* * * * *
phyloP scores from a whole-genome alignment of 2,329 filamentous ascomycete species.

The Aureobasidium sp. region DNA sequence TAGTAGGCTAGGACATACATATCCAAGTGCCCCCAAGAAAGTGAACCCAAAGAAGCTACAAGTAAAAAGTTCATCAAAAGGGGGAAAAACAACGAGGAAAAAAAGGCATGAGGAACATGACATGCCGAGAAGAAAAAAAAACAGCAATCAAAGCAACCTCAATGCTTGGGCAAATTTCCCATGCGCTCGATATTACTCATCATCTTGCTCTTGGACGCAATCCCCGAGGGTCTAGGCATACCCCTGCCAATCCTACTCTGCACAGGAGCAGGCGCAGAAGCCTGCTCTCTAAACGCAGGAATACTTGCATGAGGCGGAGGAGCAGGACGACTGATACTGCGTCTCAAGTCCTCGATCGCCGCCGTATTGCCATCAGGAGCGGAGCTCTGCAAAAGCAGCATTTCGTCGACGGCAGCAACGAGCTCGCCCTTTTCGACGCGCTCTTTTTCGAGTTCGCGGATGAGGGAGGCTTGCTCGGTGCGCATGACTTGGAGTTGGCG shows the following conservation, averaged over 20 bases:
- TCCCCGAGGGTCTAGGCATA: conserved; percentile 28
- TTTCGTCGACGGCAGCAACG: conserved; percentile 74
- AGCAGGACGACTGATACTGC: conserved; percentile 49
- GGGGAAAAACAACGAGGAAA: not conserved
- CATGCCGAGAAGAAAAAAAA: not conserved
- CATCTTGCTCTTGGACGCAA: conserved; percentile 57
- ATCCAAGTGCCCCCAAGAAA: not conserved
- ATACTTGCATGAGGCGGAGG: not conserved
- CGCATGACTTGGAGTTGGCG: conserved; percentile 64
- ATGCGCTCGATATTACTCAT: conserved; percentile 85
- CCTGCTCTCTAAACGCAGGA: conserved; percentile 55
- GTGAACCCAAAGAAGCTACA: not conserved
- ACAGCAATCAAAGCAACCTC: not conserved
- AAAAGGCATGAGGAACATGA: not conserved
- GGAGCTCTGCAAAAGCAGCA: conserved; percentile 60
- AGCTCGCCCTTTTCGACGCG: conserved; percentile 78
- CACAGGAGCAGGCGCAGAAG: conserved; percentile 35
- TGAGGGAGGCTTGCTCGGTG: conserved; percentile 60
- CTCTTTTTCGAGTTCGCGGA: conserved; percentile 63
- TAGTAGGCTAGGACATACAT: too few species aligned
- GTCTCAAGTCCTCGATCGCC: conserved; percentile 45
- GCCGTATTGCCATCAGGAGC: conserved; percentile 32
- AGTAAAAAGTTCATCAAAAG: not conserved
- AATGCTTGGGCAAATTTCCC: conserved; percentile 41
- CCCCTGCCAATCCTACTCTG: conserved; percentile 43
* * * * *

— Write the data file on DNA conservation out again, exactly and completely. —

phyloP scores from a whole-genome alignment of 2,329 filamentous ascomycete species.

The Aureobasidium sp. region DNA sequence TAGTAGGCTAGGACATACATATCCAAGTGCCCCCAAGAAAGTGAACCCAAAGAAGCTACAAGTAAAAAGTTCATCAAAAGGGGGAAAAACAACGAGGAAAAAAAGGCATGAGGAACATGACATGCCGAGAAGAAAAAAAAACAGCAATCAAAGCAACCTCAATGCTTGGGCAAATTTCCCATGCGCTCGATATTACTCATCATCTTGCTCTTGGACGCAATCCCCGAGGGTCTAGGCATACCCCTGCCAATCCTACTCTGCACAGGAGCAGGCGCAGAAGCCTGCTCTCTAAACGCAGGAATACTTGCATGAGGCGGAGGAGCAGGACGACTGATACTGCGTCTCAAGTCCTCGATCGCCGCCGTATTGCCATCAGGAGCGGAGCTCTGCAAAAGCAGCATTTCGTCGACGGCAGCAACGAGCTCGCCCTTTTCGACGCGCTCTTTTTCGAGTTCGCGGATGAGGGAGGCTTGCTCGGTGCGCATGACTTGGAGTTGGCG shows the following conservation, averaged over 20 bases:
- TCCCCGAGGGTCTAGGCATA: conserved; percentile 28
- TTTCGTCGACGGCAGCAACG: conserved; percentile 74
- AGCAGGACGACTGATACTGC: conserved; percentile 49
- GGGGAAAAACAACGAGGAAA: not conserved
- CATGCCGAGAAGAAAAAAAA: not conserved
- CATCTTGCTCTTGGACGCAA: conserved; percentile 57
- ATCCAAGTGCCCCCAAGAAA: not conserved
- ATACTTGCATGAGGCGGAGG: not conserved
- CGCATGACTTGGAGTTGGCG: conserved; percentile 64
- ATGCGCTCGATATTACTCAT: conserved; percentile 85
- CCTGCTCTCTAAACGCAGGA: conserved; percentile 55
- GTGAACCCAAAGAAGCTACA: not conserved
- ACAGCAATCAAAGCAACCTC: not conserved
- AAAAGGCATGAGGAACATGA: not conserved
- GGAGCTCTGCAAAAGCAGCA: conserved; percentile 60
- AGCTCGCCCTTTTCGACGCG: conserved; percentile 78
- CACAGGAGCAGGCGCAGAAG: conserved; percentile 35
- TGAGGGAGGCTTGCTCGGTG: conserved; percentile 60
- CTCTTTTTCGAGTTCGCGGA: conserved; percentile 63
- TAGTAGGCTAGGACATACAT: too few species aligned
- GTCTCAAGTCCTCGATCGCC: conserved; percentile 45
- GCCGTATTGCCATCAGGAGC: conserved; percentile 32
- AGTAAAAAGTTCATCAAAAG: not conserved
- AATGCTTGGGCAAATTTCCC: conserved; percentile 41
- CCCCTGCCAATCCTACTCTG: conserved; percentile 43